where only blackness rules.
    And the pungent smell
    of rancid earth
    half remembered
    in endless darkness.
    An eternity of nothingness
    awaits me, here…

    in this grave.

  8. alana sherman says:

    More than 30 poems in 30 days!! A chance to look at work and polish rough drafts, take a challenge. What a pleasure to read everyone’s work and get inspiration from you all.This has been anj exciting month. April not cruel at all because of PAD. Thanks especially to Robert.

    1. Finished Poem

    What’s Left After The Wine Is Swallowed

    I miss my father—
    a 200 pound encumbrance.
    When he was alive we couldn’t
    arrive at any understanding.
    My mother could be an albatoss—
    “Every person needs a little polish,”
    she used to say. Still I look for her everyday.
    And, “Oh how like a serpent’s tooth…”
    All those absent cousins, aunts, uncles
    grandparents making demands on my time.
    Now when they are gone for good
    the whole world is like a cupboard
    in which I can’t find a decent snack.

    2. A ditty

    Fast/Slow

    Some people enjoy going fast
    I’m someone who likes slow
    When I walk I look around
    and dawdle as I go.

    While I run or walk or swim
    I never want to race.
    It doesn’t bother me at all
    I’m cheerful with my pace.

    Some friends are speedy rabbits
    I’m an unhurried snail
    You might think I’ve lost my chance
    But I never fail.

    Everyone may pass me by—
    my joy does not diminish
    I do not care if others win
    I’m happy when I finish.

    3. Unfinished

    Philosophy: Everything That Ends, Doesn’t

    You think you’re done for—finished
    can’t write one more line
    can’t plant one more seed
    can’t take one more step
    and so much remains
    the unfinished undoes you

    so you go to sleep
    and in the morning it starts
    all over again

    alana

  9. happys says:

    Thank you Robert for the great opportunity and unforgettable experience!
    Thanks to new friends for wonderful comments and kind encouragement!
    All the best : )!

    ========================================================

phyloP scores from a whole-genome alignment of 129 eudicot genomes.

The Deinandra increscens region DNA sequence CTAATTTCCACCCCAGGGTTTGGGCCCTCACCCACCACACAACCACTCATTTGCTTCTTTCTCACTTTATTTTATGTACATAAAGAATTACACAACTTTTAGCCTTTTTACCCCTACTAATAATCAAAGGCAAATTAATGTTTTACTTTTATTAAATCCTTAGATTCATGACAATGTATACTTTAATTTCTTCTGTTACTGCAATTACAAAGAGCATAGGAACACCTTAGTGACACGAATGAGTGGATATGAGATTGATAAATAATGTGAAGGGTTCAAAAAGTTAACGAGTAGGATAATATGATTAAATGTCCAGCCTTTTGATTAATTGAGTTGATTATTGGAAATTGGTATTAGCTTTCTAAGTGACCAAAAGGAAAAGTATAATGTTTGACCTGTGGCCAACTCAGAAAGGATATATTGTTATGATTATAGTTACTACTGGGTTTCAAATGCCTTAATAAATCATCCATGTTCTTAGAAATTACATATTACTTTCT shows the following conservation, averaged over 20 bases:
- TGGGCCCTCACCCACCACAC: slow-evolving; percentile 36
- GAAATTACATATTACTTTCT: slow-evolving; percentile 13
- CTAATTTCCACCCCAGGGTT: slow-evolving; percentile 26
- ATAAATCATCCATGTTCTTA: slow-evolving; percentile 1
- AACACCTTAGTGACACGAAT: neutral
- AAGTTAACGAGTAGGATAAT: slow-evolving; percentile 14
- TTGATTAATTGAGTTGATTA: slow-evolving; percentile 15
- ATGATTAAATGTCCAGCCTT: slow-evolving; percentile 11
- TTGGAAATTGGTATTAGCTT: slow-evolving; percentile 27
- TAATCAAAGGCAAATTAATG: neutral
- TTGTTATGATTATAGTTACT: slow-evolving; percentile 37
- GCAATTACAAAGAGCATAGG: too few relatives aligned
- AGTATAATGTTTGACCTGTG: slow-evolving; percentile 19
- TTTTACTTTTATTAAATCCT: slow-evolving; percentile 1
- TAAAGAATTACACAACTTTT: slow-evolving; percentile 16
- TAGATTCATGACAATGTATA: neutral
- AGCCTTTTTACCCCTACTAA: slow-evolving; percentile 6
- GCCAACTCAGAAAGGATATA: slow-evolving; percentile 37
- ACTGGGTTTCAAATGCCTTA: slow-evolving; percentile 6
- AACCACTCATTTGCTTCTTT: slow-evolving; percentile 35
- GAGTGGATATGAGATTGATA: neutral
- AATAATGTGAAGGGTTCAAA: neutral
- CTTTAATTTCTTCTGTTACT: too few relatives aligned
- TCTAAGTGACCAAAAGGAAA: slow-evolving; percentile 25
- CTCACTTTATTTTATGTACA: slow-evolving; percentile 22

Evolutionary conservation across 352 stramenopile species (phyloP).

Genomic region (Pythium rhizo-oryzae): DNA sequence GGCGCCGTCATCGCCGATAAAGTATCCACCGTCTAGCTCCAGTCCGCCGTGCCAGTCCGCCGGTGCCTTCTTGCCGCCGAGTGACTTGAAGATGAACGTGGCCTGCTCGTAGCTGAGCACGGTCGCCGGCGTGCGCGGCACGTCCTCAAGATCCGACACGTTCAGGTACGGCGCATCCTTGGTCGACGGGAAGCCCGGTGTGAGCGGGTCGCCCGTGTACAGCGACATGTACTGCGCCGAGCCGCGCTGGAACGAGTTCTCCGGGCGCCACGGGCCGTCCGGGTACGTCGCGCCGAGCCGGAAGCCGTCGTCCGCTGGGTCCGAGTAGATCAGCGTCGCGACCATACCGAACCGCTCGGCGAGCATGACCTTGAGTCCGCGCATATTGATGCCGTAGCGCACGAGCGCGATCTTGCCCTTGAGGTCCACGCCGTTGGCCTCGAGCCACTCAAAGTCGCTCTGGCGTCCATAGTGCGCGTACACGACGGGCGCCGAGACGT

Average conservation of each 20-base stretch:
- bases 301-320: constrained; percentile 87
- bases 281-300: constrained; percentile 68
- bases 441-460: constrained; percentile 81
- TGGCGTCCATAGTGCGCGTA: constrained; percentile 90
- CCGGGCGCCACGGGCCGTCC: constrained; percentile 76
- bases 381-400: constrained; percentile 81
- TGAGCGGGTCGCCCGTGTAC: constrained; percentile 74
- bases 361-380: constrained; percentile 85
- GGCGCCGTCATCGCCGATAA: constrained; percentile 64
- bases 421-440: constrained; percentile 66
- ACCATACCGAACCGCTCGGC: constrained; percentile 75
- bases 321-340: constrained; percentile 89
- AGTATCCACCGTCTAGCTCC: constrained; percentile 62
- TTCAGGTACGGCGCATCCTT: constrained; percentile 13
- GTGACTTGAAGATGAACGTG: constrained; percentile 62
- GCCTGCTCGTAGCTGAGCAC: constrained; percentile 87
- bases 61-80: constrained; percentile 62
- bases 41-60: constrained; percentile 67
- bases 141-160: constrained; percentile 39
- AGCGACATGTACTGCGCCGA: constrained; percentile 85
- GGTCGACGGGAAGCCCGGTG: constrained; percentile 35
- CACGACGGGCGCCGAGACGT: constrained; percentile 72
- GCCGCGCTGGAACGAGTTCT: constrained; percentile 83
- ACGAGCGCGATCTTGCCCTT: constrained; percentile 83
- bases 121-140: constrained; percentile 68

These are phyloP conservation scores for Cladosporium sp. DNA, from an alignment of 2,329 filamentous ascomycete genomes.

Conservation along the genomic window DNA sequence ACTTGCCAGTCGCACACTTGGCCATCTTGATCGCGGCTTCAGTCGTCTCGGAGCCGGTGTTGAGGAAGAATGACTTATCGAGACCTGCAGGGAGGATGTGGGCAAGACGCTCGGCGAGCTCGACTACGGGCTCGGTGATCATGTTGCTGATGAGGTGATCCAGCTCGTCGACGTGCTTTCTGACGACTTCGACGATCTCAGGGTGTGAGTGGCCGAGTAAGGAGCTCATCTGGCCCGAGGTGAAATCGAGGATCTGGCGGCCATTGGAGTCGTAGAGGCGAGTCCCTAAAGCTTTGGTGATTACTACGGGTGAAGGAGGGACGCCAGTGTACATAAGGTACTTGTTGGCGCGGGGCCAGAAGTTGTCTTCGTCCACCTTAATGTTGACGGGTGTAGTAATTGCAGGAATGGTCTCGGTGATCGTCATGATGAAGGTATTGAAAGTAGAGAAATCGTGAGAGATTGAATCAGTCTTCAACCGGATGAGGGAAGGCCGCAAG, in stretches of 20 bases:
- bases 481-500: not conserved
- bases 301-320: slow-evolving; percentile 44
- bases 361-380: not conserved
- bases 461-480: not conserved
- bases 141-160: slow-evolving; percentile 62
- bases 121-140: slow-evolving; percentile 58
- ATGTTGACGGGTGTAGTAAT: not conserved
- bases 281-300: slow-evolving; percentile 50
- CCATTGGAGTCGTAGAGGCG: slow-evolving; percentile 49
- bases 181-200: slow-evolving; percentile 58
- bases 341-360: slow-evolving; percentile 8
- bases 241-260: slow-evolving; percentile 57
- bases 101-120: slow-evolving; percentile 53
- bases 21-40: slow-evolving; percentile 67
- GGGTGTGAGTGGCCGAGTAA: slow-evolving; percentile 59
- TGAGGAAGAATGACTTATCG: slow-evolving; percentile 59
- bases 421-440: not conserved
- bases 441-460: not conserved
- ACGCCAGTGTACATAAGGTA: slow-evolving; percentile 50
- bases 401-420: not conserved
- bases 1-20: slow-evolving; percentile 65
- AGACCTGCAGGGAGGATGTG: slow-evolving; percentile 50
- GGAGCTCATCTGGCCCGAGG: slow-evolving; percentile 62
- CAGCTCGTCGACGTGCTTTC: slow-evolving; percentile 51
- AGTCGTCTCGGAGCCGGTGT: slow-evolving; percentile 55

~A Never Finished Venture~

    Life is beautiful
    Make it meaningful

    Stay happy
    Stay healthy

    Be pretty
    Be funny

    Keep smiling
    Keep learning

    Life is an adventure
    A never finished venture

  10. THEGingerSass says:

    Education lap
    -KB

    I actually wrote
    “Changing and saving lives
    is what motivates me
    to be the best educator that I can be”
    on my final teaching philosophy
    because I believe it to be true.
    But nobody ever talks about
    how your biggest motivation
    to pursue the most worthwhile of dreams
    disappears into the 3am sky
    when you’ve been writing
    philosophies,
    professional development plans,
    and unit plans
    for non-existent students
    for hours upon end
    and the finish line
    is within your sight
    if you can just find some way
    to stop time
    momentarily
    so you can battle the procrastination
    standing between you
    and a triumphant victory.
    The race has only just begun.

  11. XANADU

    The playwright was weighing
    possibilities. Last night he dreamed
    of the Kubla-Dome, monolithic
    granite palace – had it
    a damsel with a dulcimer? No,
    for the mayor of Kubla had decreed
    the dome be not chameleon-
    color-shifting, but asphalt-black
    with a double yellow center-
    line to attract tourists.
    Mercy, thought the playwright,
    I know why Coleridge never
    could remember the rest
    of his dream. His unfinished poem.